Fallingwater House

You have certainly heard of the famous Fallingwater House and its unparalleled beauty. The architectural and landscape harmonization felt by those who visit this space is indescribable. Located in Pennsylvania (United States of America), it was designed by architect Frank Lloyd Wright in 1934 and opened in 1939. Would you like to meet?

Fallingwater House Spring | Photo: Archdaily

This iconic building began to be built in 1936, is partially based on a small waterfall, using as components the natural elements present there from the rocks, the vegetation and even the water itself.

Its owner was a businessman, Edgar Kaufmann. Initially, it was used as a family vacation home and in 1963 the owner’s son donated it to the Western Pennsylvania Conservancy having been opened as a museum a year later and continuing to the present day. Since its opening, to date, over 6 million people have visited this house museum.

The Fallingwater House is considered one of its architect’s greatest masterpieces, as Wright managed to create such natural surroundings of the house with nature. This construction was influenced by Japanese architecture which is reflected in the sensibility and balance of space. Integration with nature is experienced in the smallest details, the wood stove that we find in the living room was built with indigenous rocks.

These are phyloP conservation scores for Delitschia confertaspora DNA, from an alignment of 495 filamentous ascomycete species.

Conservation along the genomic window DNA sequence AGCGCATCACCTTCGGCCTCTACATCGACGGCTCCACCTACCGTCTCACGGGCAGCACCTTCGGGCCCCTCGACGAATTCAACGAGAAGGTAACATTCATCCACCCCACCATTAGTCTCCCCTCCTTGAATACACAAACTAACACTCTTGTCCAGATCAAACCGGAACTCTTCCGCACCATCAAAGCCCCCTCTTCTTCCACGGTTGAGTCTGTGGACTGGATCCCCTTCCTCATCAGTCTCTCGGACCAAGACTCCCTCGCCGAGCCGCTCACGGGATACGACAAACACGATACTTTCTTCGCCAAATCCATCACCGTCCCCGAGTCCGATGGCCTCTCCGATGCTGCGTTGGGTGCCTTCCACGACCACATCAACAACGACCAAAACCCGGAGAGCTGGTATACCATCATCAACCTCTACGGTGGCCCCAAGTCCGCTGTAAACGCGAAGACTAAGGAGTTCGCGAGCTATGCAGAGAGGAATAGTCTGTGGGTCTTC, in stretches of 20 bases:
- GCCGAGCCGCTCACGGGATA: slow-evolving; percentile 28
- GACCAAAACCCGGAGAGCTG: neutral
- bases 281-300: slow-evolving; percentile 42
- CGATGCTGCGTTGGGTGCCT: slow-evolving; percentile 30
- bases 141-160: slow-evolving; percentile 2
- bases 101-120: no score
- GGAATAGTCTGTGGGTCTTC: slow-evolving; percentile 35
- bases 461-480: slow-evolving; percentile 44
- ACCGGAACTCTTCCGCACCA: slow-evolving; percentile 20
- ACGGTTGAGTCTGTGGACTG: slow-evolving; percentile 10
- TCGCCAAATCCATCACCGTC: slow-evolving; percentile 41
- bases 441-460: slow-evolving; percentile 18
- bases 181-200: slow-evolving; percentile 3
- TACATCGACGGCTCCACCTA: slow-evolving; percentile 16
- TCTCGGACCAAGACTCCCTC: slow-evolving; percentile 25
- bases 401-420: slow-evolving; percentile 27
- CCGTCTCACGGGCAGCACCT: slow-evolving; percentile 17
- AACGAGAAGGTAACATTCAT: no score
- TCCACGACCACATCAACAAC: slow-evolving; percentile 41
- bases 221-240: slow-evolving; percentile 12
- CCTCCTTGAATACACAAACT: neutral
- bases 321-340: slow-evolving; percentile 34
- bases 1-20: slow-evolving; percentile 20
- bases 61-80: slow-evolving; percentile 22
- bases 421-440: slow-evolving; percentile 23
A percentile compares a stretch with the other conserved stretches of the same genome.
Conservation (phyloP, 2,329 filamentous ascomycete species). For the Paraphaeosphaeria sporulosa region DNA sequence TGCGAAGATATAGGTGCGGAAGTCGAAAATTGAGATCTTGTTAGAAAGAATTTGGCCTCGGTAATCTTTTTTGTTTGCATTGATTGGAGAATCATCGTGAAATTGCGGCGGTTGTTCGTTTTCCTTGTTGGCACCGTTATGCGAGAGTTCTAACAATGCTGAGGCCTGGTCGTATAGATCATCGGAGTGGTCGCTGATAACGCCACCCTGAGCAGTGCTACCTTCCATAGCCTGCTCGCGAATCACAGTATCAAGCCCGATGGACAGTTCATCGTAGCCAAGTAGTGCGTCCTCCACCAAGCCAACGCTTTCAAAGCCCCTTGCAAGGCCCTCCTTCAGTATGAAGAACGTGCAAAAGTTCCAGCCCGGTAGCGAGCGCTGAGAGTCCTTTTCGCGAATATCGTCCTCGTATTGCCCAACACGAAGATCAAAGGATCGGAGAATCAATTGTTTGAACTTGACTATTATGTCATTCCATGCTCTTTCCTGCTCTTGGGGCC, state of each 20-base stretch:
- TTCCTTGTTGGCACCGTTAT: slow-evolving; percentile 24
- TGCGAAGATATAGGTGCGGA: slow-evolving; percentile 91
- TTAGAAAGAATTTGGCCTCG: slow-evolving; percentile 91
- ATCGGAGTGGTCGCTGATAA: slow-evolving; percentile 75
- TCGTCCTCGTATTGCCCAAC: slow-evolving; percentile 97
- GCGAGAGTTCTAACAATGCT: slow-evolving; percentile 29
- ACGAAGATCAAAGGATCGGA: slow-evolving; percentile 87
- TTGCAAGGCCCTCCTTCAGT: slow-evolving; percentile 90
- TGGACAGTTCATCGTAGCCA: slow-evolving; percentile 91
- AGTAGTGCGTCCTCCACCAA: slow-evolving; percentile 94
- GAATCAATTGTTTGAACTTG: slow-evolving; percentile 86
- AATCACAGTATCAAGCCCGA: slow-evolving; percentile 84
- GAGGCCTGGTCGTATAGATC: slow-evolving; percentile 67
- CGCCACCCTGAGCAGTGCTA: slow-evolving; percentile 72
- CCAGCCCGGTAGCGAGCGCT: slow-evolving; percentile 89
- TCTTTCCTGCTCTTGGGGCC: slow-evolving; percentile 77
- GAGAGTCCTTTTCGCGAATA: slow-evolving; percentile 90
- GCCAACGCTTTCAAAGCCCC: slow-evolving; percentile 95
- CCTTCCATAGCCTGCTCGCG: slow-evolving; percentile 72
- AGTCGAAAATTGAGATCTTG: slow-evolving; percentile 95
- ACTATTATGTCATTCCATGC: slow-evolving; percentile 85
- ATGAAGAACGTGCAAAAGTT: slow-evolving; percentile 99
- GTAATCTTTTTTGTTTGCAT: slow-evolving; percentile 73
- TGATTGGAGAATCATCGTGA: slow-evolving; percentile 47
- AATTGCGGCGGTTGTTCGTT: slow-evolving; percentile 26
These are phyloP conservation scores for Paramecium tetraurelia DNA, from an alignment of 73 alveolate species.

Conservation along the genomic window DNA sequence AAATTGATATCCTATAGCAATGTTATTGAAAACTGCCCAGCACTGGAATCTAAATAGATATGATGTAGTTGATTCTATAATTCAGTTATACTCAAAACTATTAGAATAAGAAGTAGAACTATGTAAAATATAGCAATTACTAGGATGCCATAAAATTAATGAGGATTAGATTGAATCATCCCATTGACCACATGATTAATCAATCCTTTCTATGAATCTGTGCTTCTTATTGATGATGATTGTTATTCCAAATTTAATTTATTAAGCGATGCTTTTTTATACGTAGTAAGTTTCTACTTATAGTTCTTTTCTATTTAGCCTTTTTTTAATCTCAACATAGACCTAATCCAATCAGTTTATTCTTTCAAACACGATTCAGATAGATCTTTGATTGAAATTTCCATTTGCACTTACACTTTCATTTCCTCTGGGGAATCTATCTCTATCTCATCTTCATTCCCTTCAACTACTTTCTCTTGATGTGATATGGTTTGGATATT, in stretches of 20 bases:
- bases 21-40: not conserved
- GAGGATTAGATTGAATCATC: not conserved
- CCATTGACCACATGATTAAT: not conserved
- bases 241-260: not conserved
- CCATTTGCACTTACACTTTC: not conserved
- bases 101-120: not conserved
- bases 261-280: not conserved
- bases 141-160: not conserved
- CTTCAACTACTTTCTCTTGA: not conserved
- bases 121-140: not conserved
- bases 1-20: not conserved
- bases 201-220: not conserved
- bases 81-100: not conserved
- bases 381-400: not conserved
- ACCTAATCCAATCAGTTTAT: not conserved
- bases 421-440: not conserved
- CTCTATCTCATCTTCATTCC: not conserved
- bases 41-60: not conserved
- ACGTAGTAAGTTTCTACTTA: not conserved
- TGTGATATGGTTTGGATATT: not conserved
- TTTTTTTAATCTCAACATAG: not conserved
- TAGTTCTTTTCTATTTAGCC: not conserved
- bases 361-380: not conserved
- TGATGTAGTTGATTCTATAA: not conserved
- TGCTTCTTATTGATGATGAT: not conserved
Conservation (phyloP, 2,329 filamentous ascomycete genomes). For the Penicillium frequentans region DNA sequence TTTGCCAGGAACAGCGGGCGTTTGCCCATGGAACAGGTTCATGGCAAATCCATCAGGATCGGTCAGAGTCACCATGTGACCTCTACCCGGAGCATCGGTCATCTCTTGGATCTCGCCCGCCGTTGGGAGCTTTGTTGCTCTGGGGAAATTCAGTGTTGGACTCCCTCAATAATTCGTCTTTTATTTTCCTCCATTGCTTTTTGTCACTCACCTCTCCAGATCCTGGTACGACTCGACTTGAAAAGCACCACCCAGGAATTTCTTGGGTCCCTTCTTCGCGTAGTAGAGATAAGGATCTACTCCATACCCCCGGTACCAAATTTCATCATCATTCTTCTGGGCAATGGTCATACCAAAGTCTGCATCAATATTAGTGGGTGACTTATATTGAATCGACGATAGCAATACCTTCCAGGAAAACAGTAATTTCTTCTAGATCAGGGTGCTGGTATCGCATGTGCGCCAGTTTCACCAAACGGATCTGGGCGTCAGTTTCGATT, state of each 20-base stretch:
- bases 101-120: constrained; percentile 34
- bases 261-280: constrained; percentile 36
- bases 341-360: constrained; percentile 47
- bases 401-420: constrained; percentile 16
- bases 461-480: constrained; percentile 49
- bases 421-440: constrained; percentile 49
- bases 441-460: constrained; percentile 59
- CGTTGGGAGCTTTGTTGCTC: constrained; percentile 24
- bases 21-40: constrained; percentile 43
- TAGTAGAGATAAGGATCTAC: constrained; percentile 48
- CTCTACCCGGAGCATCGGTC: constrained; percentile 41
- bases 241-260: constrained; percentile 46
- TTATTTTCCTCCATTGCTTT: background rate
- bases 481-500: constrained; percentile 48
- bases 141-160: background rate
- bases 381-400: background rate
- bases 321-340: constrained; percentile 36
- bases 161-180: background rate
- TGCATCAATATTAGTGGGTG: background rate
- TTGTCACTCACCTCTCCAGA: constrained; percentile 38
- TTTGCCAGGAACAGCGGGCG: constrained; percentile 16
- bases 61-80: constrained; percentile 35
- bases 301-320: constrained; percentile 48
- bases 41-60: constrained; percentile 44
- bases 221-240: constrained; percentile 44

Fallingwater House

Integration with Nature

The glass of the windows is cast directly into the stone wall and the traditional metal friezes have not been placed and the stairs have been built to connect directly to the water. The river sound that surrounds the house can be heard all over the house, and the existing swimming pool is continuously fed by natural water flowing into a stream.

This house consists of two parts joined by a natural stone bridge, the main house and the guest/employee house.

Kaufmann’s House interior


Fallingwater House has been voted by Time magazine as the “most beautiful work of Wright”. Is also listed on the Smithsonian magazine “Life List” as one of the “28 places to visit before… it’s too late“. In 1966, it was considered a National Historic Landmark named by the American Institute of Architects for the “best work ever of American architecture“.

There are plenty of good reasons to visit this house from its rich history to indescribable beauty. Visit it!

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